by Edward M. Erdelac
Considine sat wedged on the damp bench, head bowed beneath the leaky bulkhead of the sub-ferry between Jelly and Haj, their body armor jabbing his sore joints and leg painfully.
“You look like you’ve been shook in a box of nails, Inspector,” Jelly observed.
“I don’t feel much better than that, Jelly.”
“Don’t talk to the prisoner, Jelly,” Haj said.
“Come on, Haj,” Jelly whined. “A couple days ago we were working for him. The Inspector’s no crook.”
“What exactly did they tell you, Haj?”
“You killed a guy up on Avenir. Some guy at Morgenstar Munitions. Fed him to an autochef, then stole a company fighter and crashed it out in the desert.”
“That guy fell in the autochef himself, the clumsy sod,” said Considine. “And he killed Brendermeyer.”
Haj and Jelly both looked at him at that.
“Brendermeyer’s dead?” Haj repeated.
“Blown up, with the same Morgenstar Munitions detonite we confiscated from Croix. Croix got it from Orin Bantry, the fellow who got turned into meat paste. He was supposed to blow up the angels.”
“Blow up the angels?” Jelly perked up.
“The ones on the edge of the Boatic Trench. They’re keeping something at bay. Something big and mean down there. This creature, it thinks the world is going to end, or at least it’s telling people it is, mentally or somesuch. It wants to get on the Avenir and high tail it.”
“Go on,” said Haj shaking his head. “So this Bantry fella was what? Mind controlled?”
“No, he was a fanatic. Like his boss. Morgenstar.”
“Aloysius Morgenstar?” Haj said, and now he laughed. “That’s a big one, Inspector.”
“Morgenstar serves Rahab?” Jelly ventured.
Considine looked sharply at Jelly and narrowed his eyes. He nodded once.
Jelly drew his pneumatic pistol and pointed it at Haj.
“What’re you on,
Haj exclaimed, flinching back. “Put that thing away!” Galveston
“Take yours out and give it to the Inspector,” Jelly ordered.
“You scrambled?” Haj chuckled nervously.
“I mean it, Haj. Two fingers.”
Haj grimaced and pinched the end of his pistol, slid it from its holster and dangled it before Considine, who took it and primed it.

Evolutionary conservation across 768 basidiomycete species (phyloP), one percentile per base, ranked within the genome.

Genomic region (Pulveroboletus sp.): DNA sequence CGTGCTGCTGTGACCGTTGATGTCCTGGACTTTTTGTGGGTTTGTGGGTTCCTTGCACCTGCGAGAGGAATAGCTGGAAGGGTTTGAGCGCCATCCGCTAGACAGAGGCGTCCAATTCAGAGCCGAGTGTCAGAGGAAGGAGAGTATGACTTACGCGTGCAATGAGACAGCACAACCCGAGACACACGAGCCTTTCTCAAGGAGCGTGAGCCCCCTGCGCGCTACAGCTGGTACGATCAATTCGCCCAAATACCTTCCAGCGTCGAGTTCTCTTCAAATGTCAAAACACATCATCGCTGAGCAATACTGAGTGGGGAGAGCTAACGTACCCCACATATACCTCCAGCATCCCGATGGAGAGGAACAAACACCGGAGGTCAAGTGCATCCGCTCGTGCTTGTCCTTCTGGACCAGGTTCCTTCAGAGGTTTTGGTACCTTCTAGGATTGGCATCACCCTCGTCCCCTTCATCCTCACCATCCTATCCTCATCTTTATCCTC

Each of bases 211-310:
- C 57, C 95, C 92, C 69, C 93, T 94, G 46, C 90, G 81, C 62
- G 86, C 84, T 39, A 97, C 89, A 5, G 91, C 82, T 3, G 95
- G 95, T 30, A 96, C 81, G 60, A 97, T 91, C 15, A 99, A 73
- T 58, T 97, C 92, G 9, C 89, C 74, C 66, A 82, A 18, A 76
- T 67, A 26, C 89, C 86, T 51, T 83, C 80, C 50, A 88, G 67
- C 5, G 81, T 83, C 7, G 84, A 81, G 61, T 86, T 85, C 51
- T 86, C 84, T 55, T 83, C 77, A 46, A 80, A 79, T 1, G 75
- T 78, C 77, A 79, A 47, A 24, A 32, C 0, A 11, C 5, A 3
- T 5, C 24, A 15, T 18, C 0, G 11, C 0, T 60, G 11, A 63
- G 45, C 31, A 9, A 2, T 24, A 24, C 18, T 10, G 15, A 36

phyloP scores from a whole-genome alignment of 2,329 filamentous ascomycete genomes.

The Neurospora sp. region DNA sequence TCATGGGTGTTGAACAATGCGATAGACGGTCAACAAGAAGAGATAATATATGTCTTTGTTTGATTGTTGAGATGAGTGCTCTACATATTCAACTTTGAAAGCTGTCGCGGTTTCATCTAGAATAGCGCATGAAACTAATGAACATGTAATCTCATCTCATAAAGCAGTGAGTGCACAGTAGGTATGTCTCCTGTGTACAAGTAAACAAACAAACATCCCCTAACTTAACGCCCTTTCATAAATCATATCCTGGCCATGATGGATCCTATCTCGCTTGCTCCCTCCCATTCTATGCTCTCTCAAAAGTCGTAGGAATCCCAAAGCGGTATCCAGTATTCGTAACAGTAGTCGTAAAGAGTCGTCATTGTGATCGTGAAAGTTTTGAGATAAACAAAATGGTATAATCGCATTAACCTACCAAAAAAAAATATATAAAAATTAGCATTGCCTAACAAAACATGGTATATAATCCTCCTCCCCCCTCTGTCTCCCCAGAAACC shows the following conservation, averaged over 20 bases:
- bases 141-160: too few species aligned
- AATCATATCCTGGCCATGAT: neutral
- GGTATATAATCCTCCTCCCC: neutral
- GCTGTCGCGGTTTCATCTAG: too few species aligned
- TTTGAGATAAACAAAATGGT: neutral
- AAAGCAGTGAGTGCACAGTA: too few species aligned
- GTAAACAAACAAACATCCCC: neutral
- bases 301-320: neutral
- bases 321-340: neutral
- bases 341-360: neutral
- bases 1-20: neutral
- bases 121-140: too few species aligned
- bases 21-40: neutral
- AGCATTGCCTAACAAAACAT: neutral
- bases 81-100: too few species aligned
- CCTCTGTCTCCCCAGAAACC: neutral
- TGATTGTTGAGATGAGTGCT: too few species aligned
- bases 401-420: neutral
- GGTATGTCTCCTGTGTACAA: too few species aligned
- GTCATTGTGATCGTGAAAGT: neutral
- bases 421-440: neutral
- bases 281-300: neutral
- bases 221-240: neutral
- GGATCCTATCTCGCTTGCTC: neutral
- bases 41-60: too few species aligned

“Don’t mention it,” Haj murmured.
“When we dock, you stay on board, ride the ferry back,” Jelly told Haj, reaching forward and plucking his communicator off his vest.
“Your stupid beliefs are gonna get you thrown in the brig with him, Jelly,” Haj warned.
“Better company than you at least,” Considine quipped. “Jelly, what do you know about this Rahab thing?”
“The angels tell us it’s evil, and it trades powerful visions for a man’s life force. They’ve watched over it for a long time. It takes all of them to keep it down there. And it’s not alone. There are others like it. Demons.”
“This is such detritus,” Haj whispered.
“Then don’t listen!” Considine snapped. “But shut up.”
“So yeah,” Jelly said, “the angels guard Rahab and the demons.”
“What about the cataclysm? Is it real?”
“The priests tell us nothing lasts forever, but that if it does come, Rahab has to be at the center of it, or his evil will spread to other worlds, and follow mankind wherever he goes.”
“They were going to make me do it,” Considine said. “They use these organisms, implant them in your bodies, they did it to Croix. They’ve got another sub, all wired to blow and waiting in Zirconia. I’ve seen it,” he said, tapping his own temple and recalling the image the pilot organism had placed in his mind. “I remember…it’s in the southwest dock. A one man affair. Blue, with a red stripe. The number….the number AA-32. Call ahead and have it impounded.”
Jelly nodded and flipped open his communicator.
“You’re as crazy as Croix was,” said Haj, shaking his head. “What the hell happened to you up there, Inspector?”
“I guess I was illuminated, Haj.”
Jelly had been talking the whole time. Now he closed his channel and looked over at Considine.
“I called the southwest dock controller. He said that sub left Zirconia ten minutes ago.”
“Damn it! Did he get a look at the pilot?”
“He said it was Aloysius Morgenstar.”